Anatomy of a Transaction

Transactions encode lists of instructions that are executed sequentially, and only committed if all the instructions complete successfully. All account states are reverted upon the failure of a transaction. Each Transaction details the accounts used, including which must sign and which are credit only, a recent blockhash, the instructions, and any signatures.

Accounts and Signatures

Each transaction explicitly lists all accounts that it needs access to. This includes accounts that are transferring tokens, accounts whose user data is being modified, and the program accounts that are being called by the instructions. Each account that is not an executable program can be marked as a requiring a signature and/or as credit only. All accounts marked as signers must have a valid signature in the transaction's list of signatures before the transaction is considered valid. Any accounts marked as credit only may only have their token value increased, and their user data is read only. Accounts are locked by the runtime, ensuring that they are not modified by a concurrent program while the transaction is running. Credit only accounts can safely be shared, so the runtime will allow multiple concurrent credit only locks on an account.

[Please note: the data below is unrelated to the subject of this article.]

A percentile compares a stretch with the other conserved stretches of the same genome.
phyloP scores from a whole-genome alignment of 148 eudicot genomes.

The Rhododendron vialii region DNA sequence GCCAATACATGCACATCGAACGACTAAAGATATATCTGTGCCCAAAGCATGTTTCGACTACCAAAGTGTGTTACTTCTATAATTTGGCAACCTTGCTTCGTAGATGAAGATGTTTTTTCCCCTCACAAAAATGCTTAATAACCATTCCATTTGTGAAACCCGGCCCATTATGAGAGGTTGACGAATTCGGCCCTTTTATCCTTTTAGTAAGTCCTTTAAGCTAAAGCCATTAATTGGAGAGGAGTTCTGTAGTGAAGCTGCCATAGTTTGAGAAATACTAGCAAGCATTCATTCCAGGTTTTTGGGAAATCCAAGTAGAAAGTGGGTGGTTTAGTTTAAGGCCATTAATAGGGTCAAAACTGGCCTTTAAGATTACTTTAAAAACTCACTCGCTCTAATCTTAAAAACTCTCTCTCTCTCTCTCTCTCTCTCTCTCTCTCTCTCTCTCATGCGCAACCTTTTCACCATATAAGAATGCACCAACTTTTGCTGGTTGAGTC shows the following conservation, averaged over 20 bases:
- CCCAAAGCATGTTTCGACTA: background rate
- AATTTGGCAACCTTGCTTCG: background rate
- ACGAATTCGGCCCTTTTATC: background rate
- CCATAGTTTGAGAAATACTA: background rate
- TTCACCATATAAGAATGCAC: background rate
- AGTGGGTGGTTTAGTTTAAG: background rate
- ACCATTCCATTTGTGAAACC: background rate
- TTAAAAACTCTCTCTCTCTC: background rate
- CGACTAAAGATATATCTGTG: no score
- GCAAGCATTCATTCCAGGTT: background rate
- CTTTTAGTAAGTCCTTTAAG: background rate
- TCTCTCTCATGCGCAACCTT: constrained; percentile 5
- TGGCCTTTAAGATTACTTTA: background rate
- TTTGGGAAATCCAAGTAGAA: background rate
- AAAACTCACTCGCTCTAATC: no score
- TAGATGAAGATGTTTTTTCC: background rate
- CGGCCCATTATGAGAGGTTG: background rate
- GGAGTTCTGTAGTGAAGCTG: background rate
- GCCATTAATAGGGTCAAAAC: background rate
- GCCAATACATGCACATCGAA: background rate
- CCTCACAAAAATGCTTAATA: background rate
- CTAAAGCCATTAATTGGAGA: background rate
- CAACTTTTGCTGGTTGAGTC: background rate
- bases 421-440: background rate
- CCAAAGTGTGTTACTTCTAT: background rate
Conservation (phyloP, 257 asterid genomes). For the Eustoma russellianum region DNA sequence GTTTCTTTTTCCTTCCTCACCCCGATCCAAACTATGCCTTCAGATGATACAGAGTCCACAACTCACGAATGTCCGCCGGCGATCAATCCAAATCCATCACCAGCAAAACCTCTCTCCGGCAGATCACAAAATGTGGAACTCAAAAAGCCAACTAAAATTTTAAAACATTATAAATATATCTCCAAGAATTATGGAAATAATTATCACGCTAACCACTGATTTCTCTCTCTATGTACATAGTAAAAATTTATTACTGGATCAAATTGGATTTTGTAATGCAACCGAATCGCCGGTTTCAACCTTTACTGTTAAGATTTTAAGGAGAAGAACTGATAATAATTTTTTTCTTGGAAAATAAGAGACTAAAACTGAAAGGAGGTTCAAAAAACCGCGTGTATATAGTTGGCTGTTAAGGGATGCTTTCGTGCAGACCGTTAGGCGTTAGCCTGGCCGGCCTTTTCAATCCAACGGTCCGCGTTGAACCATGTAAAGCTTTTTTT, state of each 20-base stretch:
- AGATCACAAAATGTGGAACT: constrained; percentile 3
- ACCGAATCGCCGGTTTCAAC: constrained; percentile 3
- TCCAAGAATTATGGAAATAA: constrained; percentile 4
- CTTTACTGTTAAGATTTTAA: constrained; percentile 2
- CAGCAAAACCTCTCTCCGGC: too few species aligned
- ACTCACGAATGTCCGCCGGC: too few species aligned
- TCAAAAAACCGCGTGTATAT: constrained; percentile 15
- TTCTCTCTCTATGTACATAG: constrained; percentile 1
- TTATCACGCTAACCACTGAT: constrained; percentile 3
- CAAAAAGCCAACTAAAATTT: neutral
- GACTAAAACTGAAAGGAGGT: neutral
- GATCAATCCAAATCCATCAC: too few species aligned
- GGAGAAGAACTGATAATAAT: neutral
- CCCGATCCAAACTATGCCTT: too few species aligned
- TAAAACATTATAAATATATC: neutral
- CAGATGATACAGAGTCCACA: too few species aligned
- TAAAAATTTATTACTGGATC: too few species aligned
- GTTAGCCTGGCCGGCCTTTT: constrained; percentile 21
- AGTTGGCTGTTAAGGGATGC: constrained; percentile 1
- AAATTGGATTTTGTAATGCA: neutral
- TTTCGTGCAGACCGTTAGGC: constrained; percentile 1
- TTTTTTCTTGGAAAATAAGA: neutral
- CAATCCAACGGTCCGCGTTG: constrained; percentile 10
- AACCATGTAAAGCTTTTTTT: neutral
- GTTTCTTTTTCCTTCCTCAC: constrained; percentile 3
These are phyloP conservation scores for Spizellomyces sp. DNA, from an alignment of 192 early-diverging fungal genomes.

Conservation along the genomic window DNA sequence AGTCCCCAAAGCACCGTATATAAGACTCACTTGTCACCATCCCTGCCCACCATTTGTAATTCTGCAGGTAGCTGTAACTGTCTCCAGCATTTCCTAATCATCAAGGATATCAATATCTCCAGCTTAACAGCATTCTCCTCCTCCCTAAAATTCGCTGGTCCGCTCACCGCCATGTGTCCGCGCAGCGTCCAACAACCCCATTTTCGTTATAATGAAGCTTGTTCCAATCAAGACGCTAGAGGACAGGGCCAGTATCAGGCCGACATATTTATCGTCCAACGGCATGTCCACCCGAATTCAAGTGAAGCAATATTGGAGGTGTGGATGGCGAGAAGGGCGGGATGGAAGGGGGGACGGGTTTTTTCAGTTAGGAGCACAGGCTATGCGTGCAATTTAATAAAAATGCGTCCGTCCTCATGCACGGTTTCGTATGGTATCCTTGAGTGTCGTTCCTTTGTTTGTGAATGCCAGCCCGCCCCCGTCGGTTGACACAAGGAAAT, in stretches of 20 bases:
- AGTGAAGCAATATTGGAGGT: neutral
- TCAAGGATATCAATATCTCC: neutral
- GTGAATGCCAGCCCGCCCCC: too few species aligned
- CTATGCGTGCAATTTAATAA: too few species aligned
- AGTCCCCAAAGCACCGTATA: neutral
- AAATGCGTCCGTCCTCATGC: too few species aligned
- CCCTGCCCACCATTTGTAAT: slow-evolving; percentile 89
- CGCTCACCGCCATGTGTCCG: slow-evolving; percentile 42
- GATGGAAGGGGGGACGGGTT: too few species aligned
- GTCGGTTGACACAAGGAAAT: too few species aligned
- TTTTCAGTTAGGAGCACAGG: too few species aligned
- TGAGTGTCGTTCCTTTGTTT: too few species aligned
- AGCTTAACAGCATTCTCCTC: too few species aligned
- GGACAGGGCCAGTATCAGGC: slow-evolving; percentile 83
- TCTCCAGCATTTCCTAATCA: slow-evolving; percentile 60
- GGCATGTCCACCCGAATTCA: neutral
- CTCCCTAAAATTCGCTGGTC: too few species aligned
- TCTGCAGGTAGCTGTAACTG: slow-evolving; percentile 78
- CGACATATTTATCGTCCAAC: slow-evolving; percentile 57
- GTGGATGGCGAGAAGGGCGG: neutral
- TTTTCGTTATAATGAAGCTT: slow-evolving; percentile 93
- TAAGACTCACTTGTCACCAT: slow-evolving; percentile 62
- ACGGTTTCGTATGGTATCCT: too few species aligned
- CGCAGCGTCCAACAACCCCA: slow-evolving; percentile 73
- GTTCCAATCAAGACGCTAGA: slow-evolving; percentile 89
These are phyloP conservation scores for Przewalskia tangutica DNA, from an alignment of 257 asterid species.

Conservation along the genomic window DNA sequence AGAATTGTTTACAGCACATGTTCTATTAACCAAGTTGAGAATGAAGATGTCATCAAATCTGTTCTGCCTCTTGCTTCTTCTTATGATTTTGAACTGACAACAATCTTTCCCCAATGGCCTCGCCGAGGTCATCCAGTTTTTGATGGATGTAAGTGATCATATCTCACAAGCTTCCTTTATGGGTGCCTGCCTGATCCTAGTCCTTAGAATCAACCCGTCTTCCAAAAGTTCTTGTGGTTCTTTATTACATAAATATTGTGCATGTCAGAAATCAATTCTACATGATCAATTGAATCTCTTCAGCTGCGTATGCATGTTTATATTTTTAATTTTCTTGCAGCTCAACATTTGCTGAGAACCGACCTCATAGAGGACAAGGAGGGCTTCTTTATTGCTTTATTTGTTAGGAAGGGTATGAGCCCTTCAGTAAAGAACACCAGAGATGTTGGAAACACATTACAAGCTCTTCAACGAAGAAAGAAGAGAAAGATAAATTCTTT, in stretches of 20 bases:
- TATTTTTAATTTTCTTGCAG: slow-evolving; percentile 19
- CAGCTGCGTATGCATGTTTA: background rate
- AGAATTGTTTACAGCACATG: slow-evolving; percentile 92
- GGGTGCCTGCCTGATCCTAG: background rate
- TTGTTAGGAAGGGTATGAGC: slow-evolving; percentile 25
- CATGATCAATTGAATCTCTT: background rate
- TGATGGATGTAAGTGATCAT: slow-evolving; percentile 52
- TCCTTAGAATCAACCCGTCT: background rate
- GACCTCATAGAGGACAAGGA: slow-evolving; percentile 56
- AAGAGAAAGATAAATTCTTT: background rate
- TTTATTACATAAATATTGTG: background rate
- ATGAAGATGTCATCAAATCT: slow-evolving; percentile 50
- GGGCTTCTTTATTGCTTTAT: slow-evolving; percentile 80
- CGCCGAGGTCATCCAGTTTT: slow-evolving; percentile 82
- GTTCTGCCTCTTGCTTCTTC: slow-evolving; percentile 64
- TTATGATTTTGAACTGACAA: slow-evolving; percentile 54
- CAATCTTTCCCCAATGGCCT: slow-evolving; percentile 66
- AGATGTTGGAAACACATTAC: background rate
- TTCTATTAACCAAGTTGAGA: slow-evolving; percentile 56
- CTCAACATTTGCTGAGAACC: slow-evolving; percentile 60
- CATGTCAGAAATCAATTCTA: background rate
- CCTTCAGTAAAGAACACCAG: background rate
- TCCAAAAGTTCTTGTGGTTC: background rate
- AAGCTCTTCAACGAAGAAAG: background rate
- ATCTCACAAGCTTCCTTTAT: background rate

Recent Blockhash

A Transaction includes a recent blockhash to prevent duplication and to give transactions lifetimes. Any transaction that is completely identical to a previous one is rejected, so adding a newer blockhash allows multiple transactions to repeat the exact same action. Transactions also have lifetimes that are defined by the blockhash, as any transaction whose blockhash is too old will be rejected.


Each instruction specifies a single program account (which must be marked executable), a subset of the transaction's accounts that should be passed to the program, and a data byte array instruction that is passed to the program. The program interprets the data array and operates on the accounts specified by the instructions. The program can return successfully, or with an error code. An error return causes the entire transaction to fail immediately.